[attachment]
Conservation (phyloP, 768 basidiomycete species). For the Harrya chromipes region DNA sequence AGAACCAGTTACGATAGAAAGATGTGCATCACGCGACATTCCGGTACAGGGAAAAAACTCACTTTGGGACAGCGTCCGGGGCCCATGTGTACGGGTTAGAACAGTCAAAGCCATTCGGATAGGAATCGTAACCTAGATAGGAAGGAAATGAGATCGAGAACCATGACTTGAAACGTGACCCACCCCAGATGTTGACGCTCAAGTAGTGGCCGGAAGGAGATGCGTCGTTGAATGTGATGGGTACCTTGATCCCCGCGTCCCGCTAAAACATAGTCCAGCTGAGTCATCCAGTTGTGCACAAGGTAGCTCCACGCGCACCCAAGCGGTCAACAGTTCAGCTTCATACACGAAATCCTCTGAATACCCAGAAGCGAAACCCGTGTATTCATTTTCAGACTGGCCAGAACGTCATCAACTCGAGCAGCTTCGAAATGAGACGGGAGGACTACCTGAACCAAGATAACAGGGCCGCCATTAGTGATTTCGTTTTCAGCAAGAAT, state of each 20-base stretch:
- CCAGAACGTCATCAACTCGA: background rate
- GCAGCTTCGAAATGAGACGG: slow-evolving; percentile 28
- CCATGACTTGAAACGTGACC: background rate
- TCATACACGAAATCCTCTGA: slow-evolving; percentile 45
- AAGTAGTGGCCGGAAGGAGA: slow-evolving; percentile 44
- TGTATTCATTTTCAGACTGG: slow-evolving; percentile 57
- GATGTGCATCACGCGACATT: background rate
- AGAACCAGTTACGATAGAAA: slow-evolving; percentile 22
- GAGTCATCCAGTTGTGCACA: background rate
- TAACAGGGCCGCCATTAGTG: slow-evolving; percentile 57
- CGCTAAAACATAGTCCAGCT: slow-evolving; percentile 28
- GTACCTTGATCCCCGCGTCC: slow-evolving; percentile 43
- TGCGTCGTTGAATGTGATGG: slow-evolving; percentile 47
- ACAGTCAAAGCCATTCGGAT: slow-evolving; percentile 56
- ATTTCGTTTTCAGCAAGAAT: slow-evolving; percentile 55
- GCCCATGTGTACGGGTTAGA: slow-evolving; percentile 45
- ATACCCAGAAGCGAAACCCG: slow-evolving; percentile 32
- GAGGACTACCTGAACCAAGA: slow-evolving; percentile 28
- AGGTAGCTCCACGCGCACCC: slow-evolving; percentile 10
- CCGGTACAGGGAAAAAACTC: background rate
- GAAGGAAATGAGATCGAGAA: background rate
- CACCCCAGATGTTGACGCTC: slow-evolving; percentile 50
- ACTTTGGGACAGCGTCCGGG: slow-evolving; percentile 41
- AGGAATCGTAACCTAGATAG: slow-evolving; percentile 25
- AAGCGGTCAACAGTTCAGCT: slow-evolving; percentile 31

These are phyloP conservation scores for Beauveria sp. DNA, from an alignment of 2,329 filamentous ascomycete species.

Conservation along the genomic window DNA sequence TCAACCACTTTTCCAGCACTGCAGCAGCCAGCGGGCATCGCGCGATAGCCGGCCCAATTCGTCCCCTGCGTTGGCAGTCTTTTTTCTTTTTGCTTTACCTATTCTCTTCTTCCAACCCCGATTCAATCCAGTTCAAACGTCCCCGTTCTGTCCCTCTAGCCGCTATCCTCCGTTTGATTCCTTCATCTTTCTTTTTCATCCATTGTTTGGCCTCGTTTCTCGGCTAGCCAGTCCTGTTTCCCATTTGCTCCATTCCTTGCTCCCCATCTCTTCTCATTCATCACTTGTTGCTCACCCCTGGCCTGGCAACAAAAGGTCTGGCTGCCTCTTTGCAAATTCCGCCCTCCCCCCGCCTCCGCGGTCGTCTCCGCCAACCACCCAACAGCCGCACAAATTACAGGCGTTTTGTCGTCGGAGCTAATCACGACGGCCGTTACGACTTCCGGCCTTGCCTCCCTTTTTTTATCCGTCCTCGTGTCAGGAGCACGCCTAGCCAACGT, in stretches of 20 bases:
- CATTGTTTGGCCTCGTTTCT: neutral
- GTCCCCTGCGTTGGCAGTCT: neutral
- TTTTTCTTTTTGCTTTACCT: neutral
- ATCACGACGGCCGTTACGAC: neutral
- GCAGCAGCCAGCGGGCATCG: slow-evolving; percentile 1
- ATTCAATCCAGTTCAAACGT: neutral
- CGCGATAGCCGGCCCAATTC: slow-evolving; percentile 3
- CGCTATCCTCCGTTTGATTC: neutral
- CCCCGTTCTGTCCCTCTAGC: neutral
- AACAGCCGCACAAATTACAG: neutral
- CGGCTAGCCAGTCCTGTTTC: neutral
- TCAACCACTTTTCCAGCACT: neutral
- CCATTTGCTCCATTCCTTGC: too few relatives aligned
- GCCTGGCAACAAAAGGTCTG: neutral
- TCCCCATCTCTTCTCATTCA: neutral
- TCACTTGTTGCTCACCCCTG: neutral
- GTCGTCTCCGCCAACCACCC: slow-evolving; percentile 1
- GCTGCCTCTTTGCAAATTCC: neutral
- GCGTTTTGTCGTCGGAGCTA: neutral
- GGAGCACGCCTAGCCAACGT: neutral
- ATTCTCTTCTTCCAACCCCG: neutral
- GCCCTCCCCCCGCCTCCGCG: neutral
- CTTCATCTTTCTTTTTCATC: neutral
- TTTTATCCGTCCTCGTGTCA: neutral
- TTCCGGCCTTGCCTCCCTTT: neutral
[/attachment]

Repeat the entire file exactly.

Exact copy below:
Conservation (phyloP, 768 basidiomycete species). For the Harrya chromipes region DNA sequence AGAACCAGTTACGATAGAAAGATGTGCATCACGCGACATTCCGGTACAGGGAAAAAACTCACTTTGGGACAGCGTCCGGGGCCCATGTGTACGGGTTAGAACAGTCAAAGCCATTCGGATAGGAATCGTAACCTAGATAGGAAGGAAATGAGATCGAGAACCATGACTTGAAACGTGACCCACCCCAGATGTTGACGCTCAAGTAGTGGCCGGAAGGAGATGCGTCGTTGAATGTGATGGGTACCTTGATCCCCGCGTCCCGCTAAAACATAGTCCAGCTGAGTCATCCAGTTGTGCACAAGGTAGCTCCACGCGCACCCAAGCGGTCAACAGTTCAGCTTCATACACGAAATCCTCTGAATACCCAGAAGCGAAACCCGTGTATTCATTTTCAGACTGGCCAGAACGTCATCAACTCGAGCAGCTTCGAAATGAGACGGGAGGACTACCTGAACCAAGATAACAGGGCCGCCATTAGTGATTTCGTTTTCAGCAAGAAT, state of each 20-base stretch:
- CCAGAACGTCATCAACTCGA: background rate
- GCAGCTTCGAAATGAGACGG: slow-evolving; percentile 28
- CCATGACTTGAAACGTGACC: background rate
- TCATACACGAAATCCTCTGA: slow-evolving; percentile 45
- AAGTAGTGGCCGGAAGGAGA: slow-evolving; percentile 44
- TGTATTCATTTTCAGACTGG: slow-evolving; percentile 57
- GATGTGCATCACGCGACATT: background rate
- AGAACCAGTTACGATAGAAA: slow-evolving; percentile 22
- GAGTCATCCAGTTGTGCACA: background rate
- TAACAGGGCCGCCATTAGTG: slow-evolving; percentile 57
- CGCTAAAACATAGTCCAGCT: slow-evolving; percentile 28
- GTACCTTGATCCCCGCGTCC: slow-evolving; percentile 43
- TGCGTCGTTGAATGTGATGG: slow-evolving; percentile 47
- ACAGTCAAAGCCATTCGGAT: slow-evolving; percentile 56
- ATTTCGTTTTCAGCAAGAAT: slow-evolving; percentile 55
- GCCCATGTGTACGGGTTAGA: slow-evolving; percentile 45
- ATACCCAGAAGCGAAACCCG: slow-evolving; percentile 32
- GAGGACTACCTGAACCAAGA: slow-evolving; percentile 28
- AGGTAGCTCCACGCGCACCC: slow-evolving; percentile 10
- CCGGTACAGGGAAAAAACTC: background rate
- GAAGGAAATGAGATCGAGAA: background rate
- CACCCCAGATGTTGACGCTC: slow-evolving; percentile 50
- ACTTTGGGACAGCGTCCGGG: slow-evolving; percentile 41
- AGGAATCGTAACCTAGATAG: slow-evolving; percentile 25
- AAGCGGTCAACAGTTCAGCT: slow-evolving; percentile 31

These are phyloP conservation scores for Beauveria sp. DNA, from an alignment of 2,329 filamentous ascomycete species.

Conservation along the genomic window DNA sequence TCAACCACTTTTCCAGCACTGCAGCAGCCAGCGGGCATCGCGCGATAGCCGGCCCAATTCGTCCCCTGCGTTGGCAGTCTTTTTTCTTTTTGCTTTACCTATTCTCTTCTTCCAACCCCGATTCAATCCAGTTCAAACGTCCCCGTTCTGTCCCTCTAGCCGCTATCCTCCGTTTGATTCCTTCATCTTTCTTTTTCATCCATTGTTTGGCCTCGTTTCTCGGCTAGCCAGTCCTGTTTCCCATTTGCTCCATTCCTTGCTCCCCATCTCTTCTCATTCATCACTTGTTGCTCACCCCTGGCCTGGCAACAAAAGGTCTGGCTGCCTCTTTGCAAATTCCGCCCTCCCCCCGCCTCCGCGGTCGTCTCCGCCAACCACCCAACAGCCGCACAAATTACAGGCGTTTTGTCGTCGGAGCTAATCACGACGGCCGTTACGACTTCCGGCCTTGCCTCCCTTTTTTTATCCGTCCTCGTGTCAGGAGCACGCCTAGCCAACGT, in stretches of 20 bases:
- CATTGTTTGGCCTCGTTTCT: neutral
- GTCCCCTGCGTTGGCAGTCT: neutral
- TTTTTCTTTTTGCTTTACCT: neutral
- ATCACGACGGCCGTTACGAC: neutral
- GCAGCAGCCAGCGGGCATCG: slow-evolving; percentile 1
- ATTCAATCCAGTTCAAACGT: neutral
- CGCGATAGCCGGCCCAATTC: slow-evolving; percentile 3
- CGCTATCCTCCGTTTGATTC: neutral
- CCCCGTTCTGTCCCTCTAGC: neutral
- AACAGCCGCACAAATTACAG: neutral
- CGGCTAGCCAGTCCTGTTTC: neutral
- TCAACCACTTTTCCAGCACT: neutral
- CCATTTGCTCCATTCCTTGC: too few relatives aligned
- GCCTGGCAACAAAAGGTCTG: neutral
- TCCCCATCTCTTCTCATTCA: neutral
- TCACTTGTTGCTCACCCCTG: neutral
- GTCGTCTCCGCCAACCACCC: slow-evolving; percentile 1
- GCTGCCTCTTTGCAAATTCC: neutral
- GCGTTTTGTCGTCGGAGCTA: neutral
- GGAGCACGCCTAGCCAACGT: neutral
- ATTCTCTTCTTCCAACCCCG: neutral
- GCCCTCCCCCCGCCTCCGCG: neutral
- CTTCATCTTTCTTTTTCATC: neutral
- TTTTATCCGTCCTCGTGTCA: neutral
- TTCCGGCCTTGCCTCCCTTT: neutral